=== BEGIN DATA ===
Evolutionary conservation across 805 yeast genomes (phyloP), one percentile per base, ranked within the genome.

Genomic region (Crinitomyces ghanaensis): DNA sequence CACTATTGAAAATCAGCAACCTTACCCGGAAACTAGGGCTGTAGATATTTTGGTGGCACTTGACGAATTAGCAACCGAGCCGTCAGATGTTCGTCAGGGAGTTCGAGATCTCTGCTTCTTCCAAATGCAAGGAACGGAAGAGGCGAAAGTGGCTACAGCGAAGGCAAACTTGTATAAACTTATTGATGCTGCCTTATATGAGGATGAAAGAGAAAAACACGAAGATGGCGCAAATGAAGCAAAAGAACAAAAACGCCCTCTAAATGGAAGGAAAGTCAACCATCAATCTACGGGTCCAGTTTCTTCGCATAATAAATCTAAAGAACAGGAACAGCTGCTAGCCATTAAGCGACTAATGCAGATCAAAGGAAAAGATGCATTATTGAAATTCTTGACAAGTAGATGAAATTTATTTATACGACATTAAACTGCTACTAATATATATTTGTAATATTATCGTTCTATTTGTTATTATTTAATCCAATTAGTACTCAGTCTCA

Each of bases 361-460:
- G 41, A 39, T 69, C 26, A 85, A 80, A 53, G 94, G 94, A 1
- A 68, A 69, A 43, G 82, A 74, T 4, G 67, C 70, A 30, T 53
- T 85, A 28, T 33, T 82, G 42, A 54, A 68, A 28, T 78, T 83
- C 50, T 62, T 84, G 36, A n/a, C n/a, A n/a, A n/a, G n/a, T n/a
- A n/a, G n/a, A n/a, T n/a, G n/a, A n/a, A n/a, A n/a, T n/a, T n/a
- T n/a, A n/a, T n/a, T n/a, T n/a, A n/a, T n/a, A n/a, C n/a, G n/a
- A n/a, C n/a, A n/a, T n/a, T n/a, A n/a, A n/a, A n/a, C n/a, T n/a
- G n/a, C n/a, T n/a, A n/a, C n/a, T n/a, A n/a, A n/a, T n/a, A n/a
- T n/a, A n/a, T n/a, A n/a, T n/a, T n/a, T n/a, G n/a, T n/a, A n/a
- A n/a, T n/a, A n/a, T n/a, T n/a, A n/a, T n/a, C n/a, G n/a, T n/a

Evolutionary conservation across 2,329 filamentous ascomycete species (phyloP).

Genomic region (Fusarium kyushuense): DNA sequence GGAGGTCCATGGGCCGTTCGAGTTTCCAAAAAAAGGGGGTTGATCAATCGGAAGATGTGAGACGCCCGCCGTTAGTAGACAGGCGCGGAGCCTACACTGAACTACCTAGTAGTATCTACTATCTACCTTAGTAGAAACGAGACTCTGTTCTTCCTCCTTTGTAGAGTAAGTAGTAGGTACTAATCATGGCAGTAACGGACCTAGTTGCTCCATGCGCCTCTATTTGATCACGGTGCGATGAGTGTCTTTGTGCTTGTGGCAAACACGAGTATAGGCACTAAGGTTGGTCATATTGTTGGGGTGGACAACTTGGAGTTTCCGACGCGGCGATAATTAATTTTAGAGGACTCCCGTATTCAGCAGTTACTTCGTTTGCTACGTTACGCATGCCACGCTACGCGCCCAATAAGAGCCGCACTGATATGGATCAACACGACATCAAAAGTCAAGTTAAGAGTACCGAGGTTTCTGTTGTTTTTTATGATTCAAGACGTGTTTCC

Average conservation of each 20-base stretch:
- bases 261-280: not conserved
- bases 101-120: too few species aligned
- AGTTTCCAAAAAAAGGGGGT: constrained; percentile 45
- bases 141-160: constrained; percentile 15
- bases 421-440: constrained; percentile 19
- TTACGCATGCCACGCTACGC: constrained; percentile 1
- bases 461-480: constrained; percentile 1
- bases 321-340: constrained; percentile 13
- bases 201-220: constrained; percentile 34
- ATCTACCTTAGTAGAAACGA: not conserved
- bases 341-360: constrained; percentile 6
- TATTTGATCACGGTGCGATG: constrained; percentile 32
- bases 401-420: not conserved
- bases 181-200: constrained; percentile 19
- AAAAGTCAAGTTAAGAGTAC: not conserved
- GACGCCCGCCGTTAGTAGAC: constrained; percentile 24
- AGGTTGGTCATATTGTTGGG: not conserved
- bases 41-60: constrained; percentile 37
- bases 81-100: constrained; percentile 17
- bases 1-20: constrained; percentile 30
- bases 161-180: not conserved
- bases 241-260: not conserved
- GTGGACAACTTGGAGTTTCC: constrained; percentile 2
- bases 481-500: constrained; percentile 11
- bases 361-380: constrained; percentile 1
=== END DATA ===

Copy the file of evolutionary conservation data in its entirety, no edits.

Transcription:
Evolutionary conservation across 805 yeast genomes (phyloP), one percentile per base, ranked within the genome.

Genomic region (Crinitomyces ghanaensis): DNA sequence CACTATTGAAAATCAGCAACCTTACCCGGAAACTAGGGCTGTAGATATTTTGGTGGCACTTGACGAATTAGCAACCGAGCCGTCAGATGTTCGTCAGGGAGTTCGAGATCTCTGCTTCTTCCAAATGCAAGGAACGGAAGAGGCGAAAGTGGCTACAGCGAAGGCAAACTTGTATAAACTTATTGATGCTGCCTTATATGAGGATGAAAGAGAAAAACACGAAGATGGCGCAAATGAAGCAAAAGAACAAAAACGCCCTCTAAATGGAAGGAAAGTCAACCATCAATCTACGGGTCCAGTTTCTTCGCATAATAAATCTAAAGAACAGGAACAGCTGCTAGCCATTAAGCGACTAATGCAGATCAAAGGAAAAGATGCATTATTGAAATTCTTGACAAGTAGATGAAATTTATTTATACGACATTAAACTGCTACTAATATATATTTGTAATATTATCGTTCTATTTGTTATTATTTAATCCAATTAGTACTCAGTCTCA

Each of bases 361-460:
- G 41, A 39, T 69, C 26, A 85, A 80, A 53, G 94, G 94, A 1
- A 68, A 69, A 43, G 82, A 74, T 4, G 67, C 70, A 30, T 53
- T 85, A 28, T 33, T 82, G 42, A 54, A 68, A 28, T 78, T 83
- C 50, T 62, T 84, G 36, A n/a, C n/a, A n/a, A n/a, G n/a, T n/a
- A n/a, G n/a, A n/a, T n/a, G n/a, A n/a, A n/a, A n/a, T n/a, T n/a
- T n/a, A n/a, T n/a, T n/a, T n/a, A n/a, T n/a, A n/a, C n/a, G n/a
- A n/a, C n/a, A n/a, T n/a, T n/a, A n/a, A n/a, A n/a, C n/a, T n/a
- G n/a, C n/a, T n/a, A n/a, C n/a, T n/a, A n/a, A n/a, T n/a, A n/a
- T n/a, A n/a, T n/a, A n/a, T n/a, T n/a, T n/a, G n/a, T n/a, A n/a
- A n/a, T n/a, A n/a, T n/a, T n/a, A n/a, T n/a, C n/a, G n/a, T n/a

Evolutionary conservation across 2,329 filamentous ascomycete species (phyloP).

Genomic region (Fusarium kyushuense): DNA sequence GGAGGTCCATGGGCCGTTCGAGTTTCCAAAAAAAGGGGGTTGATCAATCGGAAGATGTGAGACGCCCGCCGTTAGTAGACAGGCGCGGAGCCTACACTGAACTACCTAGTAGTATCTACTATCTACCTTAGTAGAAACGAGACTCTGTTCTTCCTCCTTTGTAGAGTAAGTAGTAGGTACTAATCATGGCAGTAACGGACCTAGTTGCTCCATGCGCCTCTATTTGATCACGGTGCGATGAGTGTCTTTGTGCTTGTGGCAAACACGAGTATAGGCACTAAGGTTGGTCATATTGTTGGGGTGGACAACTTGGAGTTTCCGACGCGGCGATAATTAATTTTAGAGGACTCCCGTATTCAGCAGTTACTTCGTTTGCTACGTTACGCATGCCACGCTACGCGCCCAATAAGAGCCGCACTGATATGGATCAACACGACATCAAAAGTCAAGTTAAGAGTACCGAGGTTTCTGTTGTTTTTTATGATTCAAGACGTGTTTCC

Average conservation of each 20-base stretch:
- bases 261-280: not conserved
- bases 101-120: too few species aligned
- AGTTTCCAAAAAAAGGGGGT: constrained; percentile 45
- bases 141-160: constrained; percentile 15
- bases 421-440: constrained; percentile 19
- TTACGCATGCCACGCTACGC: constrained; percentile 1
- bases 461-480: constrained; percentile 1
- bases 321-340: constrained; percentile 13
- bases 201-220: constrained; percentile 34
- ATCTACCTTAGTAGAAACGA: not conserved
- bases 341-360: constrained; percentile 6
- TATTTGATCACGGTGCGATG: constrained; percentile 32
- bases 401-420: not conserved
- bases 181-200: constrained; percentile 19
- AAAAGTCAAGTTAAGAGTAC: not conserved
- GACGCCCGCCGTTAGTAGAC: constrained; percentile 24
- AGGTTGGTCATATTGTTGGG: not conserved
- bases 41-60: constrained; percentile 37
- bases 81-100: constrained; percentile 17
- bases 1-20: constrained; percentile 30
- bases 161-180: not conserved
- bases 241-260: not conserved
- GTGGACAACTTGGAGTTTCC: constrained; percentile 2
- bases 481-500: constrained; percentile 11
- bases 361-380: constrained; percentile 1